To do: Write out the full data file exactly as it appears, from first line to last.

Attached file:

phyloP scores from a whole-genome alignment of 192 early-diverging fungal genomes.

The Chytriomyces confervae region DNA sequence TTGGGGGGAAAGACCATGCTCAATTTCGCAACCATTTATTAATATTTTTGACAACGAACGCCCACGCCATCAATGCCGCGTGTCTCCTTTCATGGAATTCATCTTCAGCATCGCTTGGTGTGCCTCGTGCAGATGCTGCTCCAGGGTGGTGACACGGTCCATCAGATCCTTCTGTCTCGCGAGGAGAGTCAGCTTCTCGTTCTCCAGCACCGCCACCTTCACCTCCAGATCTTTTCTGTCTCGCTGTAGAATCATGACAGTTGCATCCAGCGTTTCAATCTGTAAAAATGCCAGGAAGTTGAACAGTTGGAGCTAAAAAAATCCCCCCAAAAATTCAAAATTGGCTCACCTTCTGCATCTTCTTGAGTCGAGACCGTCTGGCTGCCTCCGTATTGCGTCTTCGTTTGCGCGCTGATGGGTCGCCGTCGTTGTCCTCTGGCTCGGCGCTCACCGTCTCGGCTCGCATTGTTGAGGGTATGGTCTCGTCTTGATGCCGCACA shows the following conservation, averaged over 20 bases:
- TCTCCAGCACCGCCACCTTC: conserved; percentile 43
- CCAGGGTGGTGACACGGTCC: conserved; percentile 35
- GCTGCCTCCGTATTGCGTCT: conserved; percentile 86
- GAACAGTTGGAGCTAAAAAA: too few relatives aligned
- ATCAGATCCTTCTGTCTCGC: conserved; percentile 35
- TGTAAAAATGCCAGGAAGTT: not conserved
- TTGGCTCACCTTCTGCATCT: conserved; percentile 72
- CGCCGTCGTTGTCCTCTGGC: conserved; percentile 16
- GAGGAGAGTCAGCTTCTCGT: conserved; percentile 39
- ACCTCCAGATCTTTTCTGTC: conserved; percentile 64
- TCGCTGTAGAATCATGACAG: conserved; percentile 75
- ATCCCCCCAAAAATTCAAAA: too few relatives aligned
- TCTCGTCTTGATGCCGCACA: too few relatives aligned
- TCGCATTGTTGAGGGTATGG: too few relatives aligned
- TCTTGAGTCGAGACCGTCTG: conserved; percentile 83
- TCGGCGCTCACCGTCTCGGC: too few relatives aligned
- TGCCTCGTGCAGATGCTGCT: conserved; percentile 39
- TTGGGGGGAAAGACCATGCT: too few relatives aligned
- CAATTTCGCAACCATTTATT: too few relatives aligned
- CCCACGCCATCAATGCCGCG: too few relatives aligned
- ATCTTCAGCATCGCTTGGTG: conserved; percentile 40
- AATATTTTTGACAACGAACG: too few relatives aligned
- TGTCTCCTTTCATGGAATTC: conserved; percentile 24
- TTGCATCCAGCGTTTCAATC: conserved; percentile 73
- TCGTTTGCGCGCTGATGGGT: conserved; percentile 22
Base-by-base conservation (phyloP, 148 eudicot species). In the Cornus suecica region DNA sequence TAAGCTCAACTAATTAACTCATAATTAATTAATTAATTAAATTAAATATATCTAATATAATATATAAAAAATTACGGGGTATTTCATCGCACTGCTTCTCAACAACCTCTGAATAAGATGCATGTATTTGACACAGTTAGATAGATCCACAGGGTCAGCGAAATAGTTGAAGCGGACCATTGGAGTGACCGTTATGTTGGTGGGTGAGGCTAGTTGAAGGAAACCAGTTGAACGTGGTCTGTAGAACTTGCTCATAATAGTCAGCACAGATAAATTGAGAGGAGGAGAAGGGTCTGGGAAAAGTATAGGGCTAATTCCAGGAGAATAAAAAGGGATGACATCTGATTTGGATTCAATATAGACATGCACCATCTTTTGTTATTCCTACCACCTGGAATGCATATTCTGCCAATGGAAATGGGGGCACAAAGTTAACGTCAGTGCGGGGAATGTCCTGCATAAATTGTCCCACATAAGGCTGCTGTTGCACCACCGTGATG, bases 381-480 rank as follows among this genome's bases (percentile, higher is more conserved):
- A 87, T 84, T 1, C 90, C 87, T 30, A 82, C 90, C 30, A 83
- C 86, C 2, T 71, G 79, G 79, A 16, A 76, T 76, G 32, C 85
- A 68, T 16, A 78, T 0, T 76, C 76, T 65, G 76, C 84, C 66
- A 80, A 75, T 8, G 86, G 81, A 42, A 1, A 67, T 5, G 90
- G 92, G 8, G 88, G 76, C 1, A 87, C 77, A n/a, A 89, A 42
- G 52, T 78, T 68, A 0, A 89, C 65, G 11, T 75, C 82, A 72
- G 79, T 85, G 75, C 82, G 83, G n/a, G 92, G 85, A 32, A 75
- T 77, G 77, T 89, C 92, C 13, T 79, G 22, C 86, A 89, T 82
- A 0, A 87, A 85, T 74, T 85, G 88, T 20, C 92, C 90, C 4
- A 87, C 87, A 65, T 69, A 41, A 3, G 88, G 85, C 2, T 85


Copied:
phyloP scores from a whole-genome alignment of 192 early-diverging fungal genomes.

The Chytriomyces confervae region DNA sequence TTGGGGGGAAAGACCATGCTCAATTTCGCAACCATTTATTAATATTTTTGACAACGAACGCCCACGCCATCAATGCCGCGTGTCTCCTTTCATGGAATTCATCTTCAGCATCGCTTGGTGTGCCTCGTGCAGATGCTGCTCCAGGGTGGTGACACGGTCCATCAGATCCTTCTGTCTCGCGAGGAGAGTCAGCTTCTCGTTCTCCAGCACCGCCACCTTCACCTCCAGATCTTTTCTGTCTCGCTGTAGAATCATGACAGTTGCATCCAGCGTTTCAATCTGTAAAAATGCCAGGAAGTTGAACAGTTGGAGCTAAAAAAATCCCCCCAAAAATTCAAAATTGGCTCACCTTCTGCATCTTCTTGAGTCGAGACCGTCTGGCTGCCTCCGTATTGCGTCTTCGTTTGCGCGCTGATGGGTCGCCGTCGTTGTCCTCTGGCTCGGCGCTCACCGTCTCGGCTCGCATTGTTGAGGGTATGGTCTCGTCTTGATGCCGCACA shows the following conservation, averaged over 20 bases:
- TCTCCAGCACCGCCACCTTC: conserved; percentile 43
- CCAGGGTGGTGACACGGTCC: conserved; percentile 35
- GCTGCCTCCGTATTGCGTCT: conserved; percentile 86
- GAACAGTTGGAGCTAAAAAA: too few relatives aligned
- ATCAGATCCTTCTGTCTCGC: conserved; percentile 35
- TGTAAAAATGCCAGGAAGTT: not conserved
- TTGGCTCACCTTCTGCATCT: conserved; percentile 72
- CGCCGTCGTTGTCCTCTGGC: conserved; percentile 16
- GAGGAGAGTCAGCTTCTCGT: conserved; percentile 39
- ACCTCCAGATCTTTTCTGTC: conserved; percentile 64
- TCGCTGTAGAATCATGACAG: conserved; percentile 75
- ATCCCCCCAAAAATTCAAAA: too few relatives aligned
- TCTCGTCTTGATGCCGCACA: too few relatives aligned
- TCGCATTGTTGAGGGTATGG: too few relatives aligned
- TCTTGAGTCGAGACCGTCTG: conserved; percentile 83
- TCGGCGCTCACCGTCTCGGC: too few relatives aligned
- TGCCTCGTGCAGATGCTGCT: conserved; percentile 39
- TTGGGGGGAAAGACCATGCT: too few relatives aligned
- CAATTTCGCAACCATTTATT: too few relatives aligned
- CCCACGCCATCAATGCCGCG: too few relatives aligned
- ATCTTCAGCATCGCTTGGTG: conserved; percentile 40
- AATATTTTTGACAACGAACG: too few relatives aligned
- TGTCTCCTTTCATGGAATTC: conserved; percentile 24
- TTGCATCCAGCGTTTCAATC: conserved; percentile 73
- TCGTTTGCGCGCTGATGGGT: conserved; percentile 22
Base-by-base conservation (phyloP, 148 eudicot species). In the Cornus suecica region DNA sequence TAAGCTCAACTAATTAACTCATAATTAATTAATTAATTAAATTAAATATATCTAATATAATATATAAAAAATTACGGGGTATTTCATCGCACTGCTTCTCAACAACCTCTGAATAAGATGCATGTATTTGACACAGTTAGATAGATCCACAGGGTCAGCGAAATAGTTGAAGCGGACCATTGGAGTGACCGTTATGTTGGTGGGTGAGGCTAGTTGAAGGAAACCAGTTGAACGTGGTCTGTAGAACTTGCTCATAATAGTCAGCACAGATAAATTGAGAGGAGGAGAAGGGTCTGGGAAAAGTATAGGGCTAATTCCAGGAGAATAAAAAGGGATGACATCTGATTTGGATTCAATATAGACATGCACCATCTTTTGTTATTCCTACCACCTGGAATGCATATTCTGCCAATGGAAATGGGGGCACAAAGTTAACGTCAGTGCGGGGAATGTCCTGCATAAATTGTCCCACATAAGGCTGCTGTTGCACCACCGTGATG, bases 381-480 rank as follows among this genome's bases (percentile, higher is more conserved):
- A 87, T 84, T 1, C 90, C 87, T 30, A 82, C 90, C 30, A 83
- C 86, C 2, T 71, G 79, G 79, A 16, A 76, T 76, G 32, C 85
- A 68, T 16, A 78, T 0, T 76, C 76, T 65, G 76, C 84, C 66
- A 80, A 75, T 8, G 86, G 81, A 42, A 1, A 67, T 5, G 90
- G 92, G 8, G 88, G 76, C 1, A 87, C 77, A n/a, A 89, A 42
- G 52, T 78, T 68, A 0, A 89, C 65, G 11, T 75, C 82, A 72
- G 79, T 85, G 75, C 82, G 83, G n/a, G 92, G 85, A 32, A 75
- T 77, G 77, T 89, C 92, C 13, T 79, G 22, C 86, A 89, T 82
- A 0, A 87, A 85, T 74, T 85, G 88, T 20, C 92, C 90, C 4
- A 87, C 87, A 65, T 69, A 41, A 3, G 88, G 85, C 2, T 85